Muscadine Lines: A Southern Journal


Shannon Prince

My family isn’t haughty, but quietly pleased because underneath all of our bones and blood are tiny kernels of magic. We are a people as much descendent from red dirt and centuries-old pine trees as we are from our human ancestors. We come from not only a great love, but a great story, so in us is more than the kisses, the genes, the sperm, the nighttime whispers. We owe our existence also to the wood nymphs and starry nights. The Bible says babies are special because they were created in love, but we are different because we come from love and a fairy tale.

My great-grandmother was Queen Esther Cecile. You’d think a name like that would mean that her mom loved her. I mean, whenever I hear of a little girl named Gisele or Solange, I think her mom must have really loved her. Not this mom. She just pulled some royal title out of the past, and mixing it with the delicate Cecile on a whim, bestowed the name on a baby she left with her mother and disappeared somewhere into the expanse of magnolias and longhorns like a phantom.

So the life of this old woman, my great-great-great grandmother, became intertwined with that of a tiny living piece of onyx, a child so dark and pretty everyone who saw her was stunned by her “seal” skin. So instead of being a Queen of the sultry Texan days, she was changed into a sea creature she had never seen. Ignoring her humorous tongue, artistic ability, and maternal heart, she like Nefertari, Sleeping Beauty, and Belle was named solely for her looks. She was called Seal. On the opposite end of the spectrum from Snow White, she was in the same kettle of fish. The woods were torture for each of them, and in the place of their true mothers were witches. Trees never looked like magical African baobabs, or Biblical sycamores, or romantic plumerias to either of them. Snow White’s mother sent her into the jungle to be slaughtered like an animal seen by tourists on a safari. Thank God the pygmies saved her. As for Mamo Seal, in the forest she was beaten constantly for fifteen years until her body bore ridges like the stitching on a baseball. But she didn’t despair like a star-crossed mermaid turned to foam on the sea, for wedged among the terror, the sorceresses, the blood, and the orchards are men who lose their horses and hear you singing, or give a pig’s heart to your mom in exchange for your own, or hunting squirrel according to their tribal traditions, see in the middle of the pine an ancient Toltec statue of a maiden. Surrounded by lizards and crowned by birdsong, the statue moves and the man praises his God, in whatever language it is he speaks, because now the galaxy has all of its songs and the rainbow has been completed.

Papa was eighteen years old when he fell in love with fifteen-year-old Seal. He proposed to her, but she felt she was still a child and didn’t want to get married yet. So for the next three years, Papa never looked at another girl as he waited for Seal to mature. And as soon as she was eighteen, they were married – a marriage that lasted seventy-five years until my great-grandmother’s death. They loved on all of the levels. Their longtime companionship didn’t replace the crushes they had had on each other. They always acted more like boyfriend and girlfriend than husband and wife. Seal was Queen again. For instance, if she wanted something, though it lay a few inches from her but was across the room from Papa, she’d call to him to get it, and he’d silently do it, peacefully, like out of all the things he did – preaching, driving the school bus, raising crops and kids, that’s the thing he was most meant to do, take care of her. She wasn’t bossing him around; she was just receiving the care she had wanted for so long.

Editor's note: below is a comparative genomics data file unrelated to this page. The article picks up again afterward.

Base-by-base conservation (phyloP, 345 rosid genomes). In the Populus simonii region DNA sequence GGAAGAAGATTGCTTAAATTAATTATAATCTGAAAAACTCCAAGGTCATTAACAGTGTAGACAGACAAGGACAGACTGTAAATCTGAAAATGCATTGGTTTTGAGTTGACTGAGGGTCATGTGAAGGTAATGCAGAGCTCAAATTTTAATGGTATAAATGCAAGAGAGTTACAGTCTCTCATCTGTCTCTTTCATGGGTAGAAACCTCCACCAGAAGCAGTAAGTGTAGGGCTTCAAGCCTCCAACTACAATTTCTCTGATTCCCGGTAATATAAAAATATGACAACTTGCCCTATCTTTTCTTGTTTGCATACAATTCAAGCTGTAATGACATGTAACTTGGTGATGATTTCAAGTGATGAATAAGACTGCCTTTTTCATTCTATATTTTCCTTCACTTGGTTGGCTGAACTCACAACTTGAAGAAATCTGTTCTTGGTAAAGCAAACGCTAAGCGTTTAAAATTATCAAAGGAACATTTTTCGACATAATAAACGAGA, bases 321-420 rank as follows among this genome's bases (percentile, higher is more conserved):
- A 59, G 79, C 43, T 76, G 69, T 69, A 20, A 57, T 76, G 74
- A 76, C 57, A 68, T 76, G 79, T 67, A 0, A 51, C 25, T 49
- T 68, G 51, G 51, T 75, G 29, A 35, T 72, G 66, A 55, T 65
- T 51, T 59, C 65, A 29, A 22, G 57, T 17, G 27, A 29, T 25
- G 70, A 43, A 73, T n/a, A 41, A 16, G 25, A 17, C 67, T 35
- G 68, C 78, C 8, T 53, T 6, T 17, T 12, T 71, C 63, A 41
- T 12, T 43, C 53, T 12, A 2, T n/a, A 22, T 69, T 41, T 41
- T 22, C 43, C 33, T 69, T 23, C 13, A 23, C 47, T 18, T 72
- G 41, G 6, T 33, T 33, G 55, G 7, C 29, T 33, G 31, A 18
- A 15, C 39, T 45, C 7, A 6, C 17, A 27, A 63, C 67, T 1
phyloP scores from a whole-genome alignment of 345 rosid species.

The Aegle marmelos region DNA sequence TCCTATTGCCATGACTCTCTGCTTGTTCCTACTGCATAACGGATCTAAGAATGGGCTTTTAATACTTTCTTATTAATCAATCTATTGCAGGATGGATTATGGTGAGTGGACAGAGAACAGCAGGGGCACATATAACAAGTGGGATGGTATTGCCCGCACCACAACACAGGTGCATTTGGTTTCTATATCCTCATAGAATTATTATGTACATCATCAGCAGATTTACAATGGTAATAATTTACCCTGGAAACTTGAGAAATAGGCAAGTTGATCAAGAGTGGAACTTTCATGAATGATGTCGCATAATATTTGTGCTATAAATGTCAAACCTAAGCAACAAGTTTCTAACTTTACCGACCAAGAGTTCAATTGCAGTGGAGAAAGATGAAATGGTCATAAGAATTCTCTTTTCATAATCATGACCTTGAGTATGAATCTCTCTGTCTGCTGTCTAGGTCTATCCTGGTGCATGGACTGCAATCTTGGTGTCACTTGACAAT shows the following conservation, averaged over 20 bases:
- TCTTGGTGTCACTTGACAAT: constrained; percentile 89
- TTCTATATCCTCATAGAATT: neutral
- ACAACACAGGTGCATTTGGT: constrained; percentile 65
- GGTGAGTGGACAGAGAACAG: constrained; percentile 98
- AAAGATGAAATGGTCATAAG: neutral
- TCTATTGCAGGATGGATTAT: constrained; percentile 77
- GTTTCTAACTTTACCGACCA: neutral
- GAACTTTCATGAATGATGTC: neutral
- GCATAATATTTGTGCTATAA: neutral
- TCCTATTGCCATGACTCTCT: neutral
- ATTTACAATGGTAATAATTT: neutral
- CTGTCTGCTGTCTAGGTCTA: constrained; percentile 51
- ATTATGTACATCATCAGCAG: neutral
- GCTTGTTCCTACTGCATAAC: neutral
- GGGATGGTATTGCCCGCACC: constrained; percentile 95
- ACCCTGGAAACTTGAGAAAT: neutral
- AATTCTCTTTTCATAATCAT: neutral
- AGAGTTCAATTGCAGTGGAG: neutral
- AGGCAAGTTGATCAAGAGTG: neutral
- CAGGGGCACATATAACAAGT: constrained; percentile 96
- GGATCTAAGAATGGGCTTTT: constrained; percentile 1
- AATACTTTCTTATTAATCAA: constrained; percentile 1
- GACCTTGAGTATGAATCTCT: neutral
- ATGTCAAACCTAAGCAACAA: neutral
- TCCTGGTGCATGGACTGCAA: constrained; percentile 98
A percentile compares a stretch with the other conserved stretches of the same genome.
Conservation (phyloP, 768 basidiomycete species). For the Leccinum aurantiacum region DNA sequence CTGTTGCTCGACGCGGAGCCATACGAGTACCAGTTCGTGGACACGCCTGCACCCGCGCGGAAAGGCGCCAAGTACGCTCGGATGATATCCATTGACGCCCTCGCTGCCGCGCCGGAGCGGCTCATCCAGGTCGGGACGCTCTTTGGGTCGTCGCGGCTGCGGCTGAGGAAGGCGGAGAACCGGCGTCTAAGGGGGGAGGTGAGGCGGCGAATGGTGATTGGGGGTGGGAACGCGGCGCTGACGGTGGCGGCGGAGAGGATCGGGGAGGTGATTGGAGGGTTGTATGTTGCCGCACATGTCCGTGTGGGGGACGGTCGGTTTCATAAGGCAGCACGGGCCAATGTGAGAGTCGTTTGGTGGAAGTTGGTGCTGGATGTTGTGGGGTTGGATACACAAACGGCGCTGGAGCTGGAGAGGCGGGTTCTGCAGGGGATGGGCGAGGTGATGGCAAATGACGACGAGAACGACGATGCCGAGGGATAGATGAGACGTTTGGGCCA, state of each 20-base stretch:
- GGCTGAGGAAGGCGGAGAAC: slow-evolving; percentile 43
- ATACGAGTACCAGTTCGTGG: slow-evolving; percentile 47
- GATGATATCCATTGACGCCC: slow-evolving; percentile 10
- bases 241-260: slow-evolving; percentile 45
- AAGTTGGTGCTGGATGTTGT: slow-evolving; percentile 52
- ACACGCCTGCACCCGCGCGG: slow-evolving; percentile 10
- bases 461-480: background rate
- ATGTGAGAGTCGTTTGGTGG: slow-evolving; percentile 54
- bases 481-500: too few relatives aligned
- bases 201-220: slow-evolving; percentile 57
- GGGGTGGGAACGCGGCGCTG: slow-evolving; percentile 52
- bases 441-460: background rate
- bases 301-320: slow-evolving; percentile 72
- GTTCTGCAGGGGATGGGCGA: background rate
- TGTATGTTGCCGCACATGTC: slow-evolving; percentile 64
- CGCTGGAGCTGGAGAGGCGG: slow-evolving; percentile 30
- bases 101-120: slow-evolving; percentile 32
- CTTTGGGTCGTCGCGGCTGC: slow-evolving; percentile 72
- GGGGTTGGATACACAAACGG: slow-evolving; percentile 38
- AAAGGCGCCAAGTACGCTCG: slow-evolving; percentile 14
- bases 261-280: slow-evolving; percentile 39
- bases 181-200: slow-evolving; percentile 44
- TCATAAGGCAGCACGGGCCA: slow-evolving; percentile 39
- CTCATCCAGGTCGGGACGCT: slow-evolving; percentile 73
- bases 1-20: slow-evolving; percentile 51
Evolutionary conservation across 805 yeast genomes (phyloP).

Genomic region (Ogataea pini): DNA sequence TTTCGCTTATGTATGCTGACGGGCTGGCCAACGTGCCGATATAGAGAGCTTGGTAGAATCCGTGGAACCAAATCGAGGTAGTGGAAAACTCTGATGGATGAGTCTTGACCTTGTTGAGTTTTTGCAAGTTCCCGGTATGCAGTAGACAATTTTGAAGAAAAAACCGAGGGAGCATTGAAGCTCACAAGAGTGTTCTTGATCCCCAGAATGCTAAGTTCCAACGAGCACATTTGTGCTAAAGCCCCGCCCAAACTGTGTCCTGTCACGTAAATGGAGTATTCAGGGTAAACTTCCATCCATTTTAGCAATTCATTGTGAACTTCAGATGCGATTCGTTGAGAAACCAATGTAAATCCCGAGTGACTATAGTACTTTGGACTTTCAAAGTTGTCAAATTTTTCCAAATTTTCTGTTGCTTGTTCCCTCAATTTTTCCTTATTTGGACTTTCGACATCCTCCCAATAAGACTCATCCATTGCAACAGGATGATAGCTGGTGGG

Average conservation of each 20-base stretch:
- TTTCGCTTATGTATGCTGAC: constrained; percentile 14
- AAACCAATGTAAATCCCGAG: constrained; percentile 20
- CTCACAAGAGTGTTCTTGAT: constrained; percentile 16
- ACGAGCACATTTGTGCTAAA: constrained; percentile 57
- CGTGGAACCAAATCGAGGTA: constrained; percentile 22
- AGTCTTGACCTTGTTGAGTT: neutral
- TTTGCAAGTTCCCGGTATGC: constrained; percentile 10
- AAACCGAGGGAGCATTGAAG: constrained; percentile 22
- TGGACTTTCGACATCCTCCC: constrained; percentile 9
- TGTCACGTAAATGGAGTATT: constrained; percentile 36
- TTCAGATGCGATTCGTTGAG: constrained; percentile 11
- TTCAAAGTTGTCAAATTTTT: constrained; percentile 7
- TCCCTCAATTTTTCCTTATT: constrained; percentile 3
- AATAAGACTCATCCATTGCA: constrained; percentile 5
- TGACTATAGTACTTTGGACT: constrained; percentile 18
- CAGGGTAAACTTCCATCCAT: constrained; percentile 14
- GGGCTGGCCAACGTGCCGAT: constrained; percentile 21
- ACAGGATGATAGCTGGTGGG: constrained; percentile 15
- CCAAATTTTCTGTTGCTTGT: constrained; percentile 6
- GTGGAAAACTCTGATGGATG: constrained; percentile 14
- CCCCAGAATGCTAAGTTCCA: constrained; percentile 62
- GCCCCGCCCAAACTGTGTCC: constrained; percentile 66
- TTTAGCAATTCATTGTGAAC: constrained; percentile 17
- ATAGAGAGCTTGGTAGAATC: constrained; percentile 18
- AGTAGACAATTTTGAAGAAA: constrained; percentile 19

Queen Esther loved children, and Papa was willing to let her have as many as she wanted. He didn’t know she’d take him up on that offer nine times, but he kept his word. She used to ask each one of them what they wanted for breakfast in the morning, and then cook nine different things. And no skimping; one would get biscuits made from scratch, the next jelly she made herself, the next pancakes, again from scratch. There was no way her babies were going to hurt like she did.

They were all so in love with each other. I remember when she was ninety and in the hospital, a nurse noticed that the bed looked a little lumpy. It turned out a couple of her senior citizen daughters had sneaked into bed with her, and although it was against regulations, they convinced the nurse to let them stay.

Happily ever after can be amazing. I know. I’ve seen it. When Papa and Seal looked at each other, it seemed as if they were gazing from the underside of silk, in bliss so lustrous it made their spirits wax with silver like intangible moons. Their love was sun and they were the Sahara, soaking the heat and light in day after day. Their souls lay in each other. They were L. Queen Papa Esther C. Cecile, one being cast in separate bodies so that their unity could be appreciated – one kernel of magic.


Shannon Prince is a creative writing major at Dartmouth College. In addition to writing, she is an activist for indigenous and African issues, a ceramics maker, and a travel addict. Her favorite activity is dancing the salsa with the elderly people she serves at a local Salvation Army community center. She writes poetry, creative nonfiction, and fiction that covers everything from nature and love poems, retellings of fairy tales, and the oral histories of marginalized peoples. She has been published in Frodo's Notebook, Falcon Wings, KUHF magazine, Imprint, and Rice University's Writers in the Schools Magazine.

© Shannon Prince

Muscadine Lines: A Southern Journal ISSN 1554-8449, Copyright © 2004-2012